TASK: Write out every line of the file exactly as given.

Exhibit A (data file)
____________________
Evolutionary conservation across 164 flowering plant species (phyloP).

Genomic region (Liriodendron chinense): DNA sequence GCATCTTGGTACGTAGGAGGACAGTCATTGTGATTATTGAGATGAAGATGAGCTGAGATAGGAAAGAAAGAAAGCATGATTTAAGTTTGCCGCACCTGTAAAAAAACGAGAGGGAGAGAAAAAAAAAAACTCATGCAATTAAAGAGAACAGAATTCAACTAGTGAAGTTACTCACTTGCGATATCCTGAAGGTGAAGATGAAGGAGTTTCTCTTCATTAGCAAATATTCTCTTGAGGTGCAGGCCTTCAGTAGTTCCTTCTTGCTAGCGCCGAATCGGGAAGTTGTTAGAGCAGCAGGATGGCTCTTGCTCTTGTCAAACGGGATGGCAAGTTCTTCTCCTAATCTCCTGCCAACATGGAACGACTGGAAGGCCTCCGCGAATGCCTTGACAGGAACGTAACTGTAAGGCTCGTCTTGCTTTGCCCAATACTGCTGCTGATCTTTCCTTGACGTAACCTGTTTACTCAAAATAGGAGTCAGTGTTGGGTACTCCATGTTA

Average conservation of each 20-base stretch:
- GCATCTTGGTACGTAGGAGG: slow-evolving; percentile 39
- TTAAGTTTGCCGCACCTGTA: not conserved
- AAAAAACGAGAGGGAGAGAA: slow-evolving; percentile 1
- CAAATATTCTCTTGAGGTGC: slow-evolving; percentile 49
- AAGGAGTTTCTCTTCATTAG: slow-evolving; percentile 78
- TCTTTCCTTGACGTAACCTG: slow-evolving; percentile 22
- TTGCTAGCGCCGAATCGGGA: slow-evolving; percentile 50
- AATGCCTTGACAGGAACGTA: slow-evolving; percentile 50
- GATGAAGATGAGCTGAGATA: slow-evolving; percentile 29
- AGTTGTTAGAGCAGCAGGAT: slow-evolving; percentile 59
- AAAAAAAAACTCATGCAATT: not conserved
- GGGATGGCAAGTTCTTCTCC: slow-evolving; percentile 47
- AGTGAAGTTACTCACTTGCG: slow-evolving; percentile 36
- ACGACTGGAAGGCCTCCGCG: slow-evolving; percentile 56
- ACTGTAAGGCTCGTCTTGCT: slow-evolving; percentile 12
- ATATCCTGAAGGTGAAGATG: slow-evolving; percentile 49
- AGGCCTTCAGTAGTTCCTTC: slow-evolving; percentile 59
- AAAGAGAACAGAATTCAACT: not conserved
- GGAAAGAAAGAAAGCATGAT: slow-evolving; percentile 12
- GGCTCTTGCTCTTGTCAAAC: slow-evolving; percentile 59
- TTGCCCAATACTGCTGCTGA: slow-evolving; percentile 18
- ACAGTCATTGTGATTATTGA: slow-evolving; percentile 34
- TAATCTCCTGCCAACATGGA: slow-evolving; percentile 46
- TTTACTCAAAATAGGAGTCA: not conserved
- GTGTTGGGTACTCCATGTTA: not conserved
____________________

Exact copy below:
Evolutionary conservation across 164 flowering plant species (phyloP).

Genomic region (Liriodendron chinense): DNA sequence GCATCTTGGTACGTAGGAGGACAGTCATTGTGATTATTGAGATGAAGATGAGCTGAGATAGGAAAGAAAGAAAGCATGATTTAAGTTTGCCGCACCTGTAAAAAAACGAGAGGGAGAGAAAAAAAAAAACTCATGCAATTAAAGAGAACAGAATTCAACTAGTGAAGTTACTCACTTGCGATATCCTGAAGGTGAAGATGAAGGAGTTTCTCTTCATTAGCAAATATTCTCTTGAGGTGCAGGCCTTCAGTAGTTCCTTCTTGCTAGCGCCGAATCGGGAAGTTGTTAGAGCAGCAGGATGGCTCTTGCTCTTGTCAAACGGGATGGCAAGTTCTTCTCCTAATCTCCTGCCAACATGGAACGACTGGAAGGCCTCCGCGAATGCCTTGACAGGAACGTAACTGTAAGGCTCGTCTTGCTTTGCCCAATACTGCTGCTGATCTTTCCTTGACGTAACCTGTTTACTCAAAATAGGAGTCAGTGTTGGGTACTCCATGTTA

Average conservation of each 20-base stretch:
- GCATCTTGGTACGTAGGAGG: slow-evolving; percentile 39
- TTAAGTTTGCCGCACCTGTA: not conserved
- AAAAAACGAGAGGGAGAGAA: slow-evolving; percentile 1
- CAAATATTCTCTTGAGGTGC: slow-evolving; percentile 49
- AAGGAGTTTCTCTTCATTAG: slow-evolving; percentile 78
- TCTTTCCTTGACGTAACCTG: slow-evolving; percentile 22
- TTGCTAGCGCCGAATCGGGA: slow-evolving; percentile 50
- AATGCCTTGACAGGAACGTA: slow-evolving; percentile 50
- GATGAAGATGAGCTGAGATA: slow-evolving; percentile 29
- AGTTGTTAGAGCAGCAGGAT: slow-evolving; percentile 59
- AAAAAAAAACTCATGCAATT: not conserved
- GGGATGGCAAGTTCTTCTCC: slow-evolving; percentile 47
- AGTGAAGTTACTCACTTGCG: slow-evolving; percentile 36
- ACGACTGGAAGGCCTCCGCG: slow-evolving; percentile 56
- ACTGTAAGGCTCGTCTTGCT: slow-evolving; percentile 12
- ATATCCTGAAGGTGAAGATG: slow-evolving; percentile 49
- AGGCCTTCAGTAGTTCCTTC: slow-evolving; percentile 59
- AAAGAGAACAGAATTCAACT: not conserved
- GGAAAGAAAGAAAGCATGAT: slow-evolving; percentile 12
- GGCTCTTGCTCTTGTCAAAC: slow-evolving; percentile 59
- TTGCCCAATACTGCTGCTGA: slow-evolving; percentile 18
- ACAGTCATTGTGATTATTGA: slow-evolving; percentile 34
- TAATCTCCTGCCAACATGGA: slow-evolving; percentile 46
- TTTACTCAAAATAGGAGTCA: not conserved
- GTGTTGGGTACTCCATGTTA: not conserved